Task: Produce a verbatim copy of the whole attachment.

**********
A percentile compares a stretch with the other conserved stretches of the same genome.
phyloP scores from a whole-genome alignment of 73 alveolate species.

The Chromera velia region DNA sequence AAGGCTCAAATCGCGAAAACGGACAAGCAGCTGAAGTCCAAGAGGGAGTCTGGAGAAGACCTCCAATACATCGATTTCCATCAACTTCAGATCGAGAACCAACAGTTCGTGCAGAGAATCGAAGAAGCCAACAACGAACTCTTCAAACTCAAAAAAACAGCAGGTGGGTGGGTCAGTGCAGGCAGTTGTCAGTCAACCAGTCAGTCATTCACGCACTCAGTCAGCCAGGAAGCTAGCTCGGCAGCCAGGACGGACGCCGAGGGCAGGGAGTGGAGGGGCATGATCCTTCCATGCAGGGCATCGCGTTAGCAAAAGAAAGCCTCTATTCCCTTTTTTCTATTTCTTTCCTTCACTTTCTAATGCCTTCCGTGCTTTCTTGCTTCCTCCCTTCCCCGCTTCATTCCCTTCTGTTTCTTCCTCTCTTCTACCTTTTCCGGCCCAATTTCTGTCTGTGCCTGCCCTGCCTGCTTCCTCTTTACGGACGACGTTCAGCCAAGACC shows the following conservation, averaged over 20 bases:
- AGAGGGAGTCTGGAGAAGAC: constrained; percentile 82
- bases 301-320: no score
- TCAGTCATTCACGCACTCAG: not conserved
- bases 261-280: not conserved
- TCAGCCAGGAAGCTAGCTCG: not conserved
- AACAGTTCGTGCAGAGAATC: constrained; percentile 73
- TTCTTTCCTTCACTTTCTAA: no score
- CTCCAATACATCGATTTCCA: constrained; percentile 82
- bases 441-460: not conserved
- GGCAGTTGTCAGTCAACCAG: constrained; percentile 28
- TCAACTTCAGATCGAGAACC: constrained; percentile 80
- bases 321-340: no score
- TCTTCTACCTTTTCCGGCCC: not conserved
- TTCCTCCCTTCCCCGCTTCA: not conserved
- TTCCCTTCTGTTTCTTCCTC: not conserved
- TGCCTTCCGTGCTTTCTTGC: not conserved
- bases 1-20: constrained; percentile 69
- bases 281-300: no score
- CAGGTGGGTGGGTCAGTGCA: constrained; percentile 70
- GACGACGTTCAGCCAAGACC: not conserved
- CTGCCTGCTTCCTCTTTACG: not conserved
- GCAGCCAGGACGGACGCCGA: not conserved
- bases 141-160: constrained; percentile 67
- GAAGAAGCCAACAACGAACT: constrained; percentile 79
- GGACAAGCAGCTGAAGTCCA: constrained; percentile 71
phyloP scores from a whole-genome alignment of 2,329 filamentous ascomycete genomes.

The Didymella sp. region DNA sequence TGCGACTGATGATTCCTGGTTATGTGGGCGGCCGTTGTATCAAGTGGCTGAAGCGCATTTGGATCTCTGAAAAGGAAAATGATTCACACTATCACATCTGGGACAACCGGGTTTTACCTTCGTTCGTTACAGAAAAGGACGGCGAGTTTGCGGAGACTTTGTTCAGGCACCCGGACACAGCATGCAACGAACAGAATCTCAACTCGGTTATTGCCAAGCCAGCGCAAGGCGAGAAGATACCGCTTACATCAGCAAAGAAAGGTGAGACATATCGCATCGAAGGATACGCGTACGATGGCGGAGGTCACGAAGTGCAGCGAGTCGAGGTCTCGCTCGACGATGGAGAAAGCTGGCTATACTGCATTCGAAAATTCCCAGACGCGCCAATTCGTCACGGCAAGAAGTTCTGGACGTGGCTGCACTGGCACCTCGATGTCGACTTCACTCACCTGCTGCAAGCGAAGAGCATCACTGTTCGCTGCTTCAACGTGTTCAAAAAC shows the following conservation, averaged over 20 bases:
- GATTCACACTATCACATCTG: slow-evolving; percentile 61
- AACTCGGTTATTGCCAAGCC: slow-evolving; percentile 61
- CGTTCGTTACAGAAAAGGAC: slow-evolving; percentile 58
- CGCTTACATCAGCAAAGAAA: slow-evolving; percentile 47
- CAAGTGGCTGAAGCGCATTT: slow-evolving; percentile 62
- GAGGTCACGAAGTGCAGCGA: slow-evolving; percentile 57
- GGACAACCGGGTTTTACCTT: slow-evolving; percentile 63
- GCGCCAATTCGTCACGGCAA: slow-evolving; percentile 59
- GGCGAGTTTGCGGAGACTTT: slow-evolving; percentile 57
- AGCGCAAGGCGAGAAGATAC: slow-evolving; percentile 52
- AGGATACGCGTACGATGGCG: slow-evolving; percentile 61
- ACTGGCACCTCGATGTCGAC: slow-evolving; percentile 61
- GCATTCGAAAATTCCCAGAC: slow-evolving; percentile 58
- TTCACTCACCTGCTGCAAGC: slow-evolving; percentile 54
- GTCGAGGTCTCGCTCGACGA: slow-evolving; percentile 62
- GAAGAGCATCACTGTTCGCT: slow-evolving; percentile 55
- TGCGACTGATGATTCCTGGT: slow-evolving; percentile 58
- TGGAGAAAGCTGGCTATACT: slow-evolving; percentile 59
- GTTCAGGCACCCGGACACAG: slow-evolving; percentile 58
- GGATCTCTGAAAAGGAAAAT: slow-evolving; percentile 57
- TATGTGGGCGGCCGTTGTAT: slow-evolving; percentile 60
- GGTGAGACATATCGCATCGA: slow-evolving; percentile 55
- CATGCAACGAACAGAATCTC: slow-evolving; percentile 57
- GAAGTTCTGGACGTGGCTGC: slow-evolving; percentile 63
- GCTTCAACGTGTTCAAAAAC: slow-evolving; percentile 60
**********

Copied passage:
A percentile compares a stretch with the other conserved stretches of the same genome.
phyloP scores from a whole-genome alignment of 73 alveolate species.

The Chromera velia region DNA sequence AAGGCTCAAATCGCGAAAACGGACAAGCAGCTGAAGTCCAAGAGGGAGTCTGGAGAAGACCTCCAATACATCGATTTCCATCAACTTCAGATCGAGAACCAACAGTTCGTGCAGAGAATCGAAGAAGCCAACAACGAACTCTTCAAACTCAAAAAAACAGCAGGTGGGTGGGTCAGTGCAGGCAGTTGTCAGTCAACCAGTCAGTCATTCACGCACTCAGTCAGCCAGGAAGCTAGCTCGGCAGCCAGGACGGACGCCGAGGGCAGGGAGTGGAGGGGCATGATCCTTCCATGCAGGGCATCGCGTTAGCAAAAGAAAGCCTCTATTCCCTTTTTTCTATTTCTTTCCTTCACTTTCTAATGCCTTCCGTGCTTTCTTGCTTCCTCCCTTCCCCGCTTCATTCCCTTCTGTTTCTTCCTCTCTTCTACCTTTTCCGGCCCAATTTCTGTCTGTGCCTGCCCTGCCTGCTTCCTCTTTACGGACGACGTTCAGCCAAGACC shows the following conservation, averaged over 20 bases:
- AGAGGGAGTCTGGAGAAGAC: constrained; percentile 82
- bases 301-320: no score
- TCAGTCATTCACGCACTCAG: not conserved
- bases 261-280: not conserved
- TCAGCCAGGAAGCTAGCTCG: not conserved
- AACAGTTCGTGCAGAGAATC: constrained; percentile 73
- TTCTTTCCTTCACTTTCTAA: no score
- CTCCAATACATCGATTTCCA: constrained; percentile 82
- bases 441-460: not conserved
- GGCAGTTGTCAGTCAACCAG: constrained; percentile 28
- TCAACTTCAGATCGAGAACC: constrained; percentile 80
- bases 321-340: no score
- TCTTCTACCTTTTCCGGCCC: not conserved
- TTCCTCCCTTCCCCGCTTCA: not conserved
- TTCCCTTCTGTTTCTTCCTC: not conserved
- TGCCTTCCGTGCTTTCTTGC: not conserved
- bases 1-20: constrained; percentile 69
- bases 281-300: no score
- CAGGTGGGTGGGTCAGTGCA: constrained; percentile 70
- GACGACGTTCAGCCAAGACC: not conserved
- CTGCCTGCTTCCTCTTTACG: not conserved
- GCAGCCAGGACGGACGCCGA: not conserved
- bases 141-160: constrained; percentile 67
- GAAGAAGCCAACAACGAACT: constrained; percentile 79
- GGACAAGCAGCTGAAGTCCA: constrained; percentile 71
phyloP scores from a whole-genome alignment of 2,329 filamentous ascomycete genomes.

The Didymella sp. region DNA sequence TGCGACTGATGATTCCTGGTTATGTGGGCGGCCGTTGTATCAAGTGGCTGAAGCGCATTTGGATCTCTGAAAAGGAAAATGATTCACACTATCACATCTGGGACAACCGGGTTTTACCTTCGTTCGTTACAGAAAAGGACGGCGAGTTTGCGGAGACTTTGTTCAGGCACCCGGACACAGCATGCAACGAACAGAATCTCAACTCGGTTATTGCCAAGCCAGCGCAAGGCGAGAAGATACCGCTTACATCAGCAAAGAAAGGTGAGACATATCGCATCGAAGGATACGCGTACGATGGCGGAGGTCACGAAGTGCAGCGAGTCGAGGTCTCGCTCGACGATGGAGAAAGCTGGCTATACTGCATTCGAAAATTCCCAGACGCGCCAATTCGTCACGGCAAGAAGTTCTGGACGTGGCTGCACTGGCACCTCGATGTCGACTTCACTCACCTGCTGCAAGCGAAGAGCATCACTGTTCGCTGCTTCAACGTGTTCAAAAAC shows the following conservation, averaged over 20 bases:
- GATTCACACTATCACATCTG: slow-evolving; percentile 61
- AACTCGGTTATTGCCAAGCC: slow-evolving; percentile 61
- CGTTCGTTACAGAAAAGGAC: slow-evolving; percentile 58
- CGCTTACATCAGCAAAGAAA: slow-evolving; percentile 47
- CAAGTGGCTGAAGCGCATTT: slow-evolving; percentile 62
- GAGGTCACGAAGTGCAGCGA: slow-evolving; percentile 57
- GGACAACCGGGTTTTACCTT: slow-evolving; percentile 63
- GCGCCAATTCGTCACGGCAA: slow-evolving; percentile 59
- GGCGAGTTTGCGGAGACTTT: slow-evolving; percentile 57
- AGCGCAAGGCGAGAAGATAC: slow-evolving; percentile 52
- AGGATACGCGTACGATGGCG: slow-evolving; percentile 61
- ACTGGCACCTCGATGTCGAC: slow-evolving; percentile 61
- GCATTCGAAAATTCCCAGAC: slow-evolving; percentile 58
- TTCACTCACCTGCTGCAAGC: slow-evolving; percentile 54
- GTCGAGGTCTCGCTCGACGA: slow-evolving; percentile 62
- GAAGAGCATCACTGTTCGCT: slow-evolving; percentile 55
- TGCGACTGATGATTCCTGGT: slow-evolving; percentile 58
- TGGAGAAAGCTGGCTATACT: slow-evolving; percentile 59
- GTTCAGGCACCCGGACACAG: slow-evolving; percentile 58
- GGATCTCTGAAAAGGAAAAT: slow-evolving; percentile 57
- TATGTGGGCGGCCGTTGTAT: slow-evolving; percentile 60
- GGTGAGACATATCGCATCGA: slow-evolving; percentile 55
- CATGCAACGAACAGAATCTC: slow-evolving; percentile 57
- GAAGTTCTGGACGTGGCTGC: slow-evolving; percentile 63
- GCTTCAACGTGTTCAAAAAC: slow-evolving; percentile 60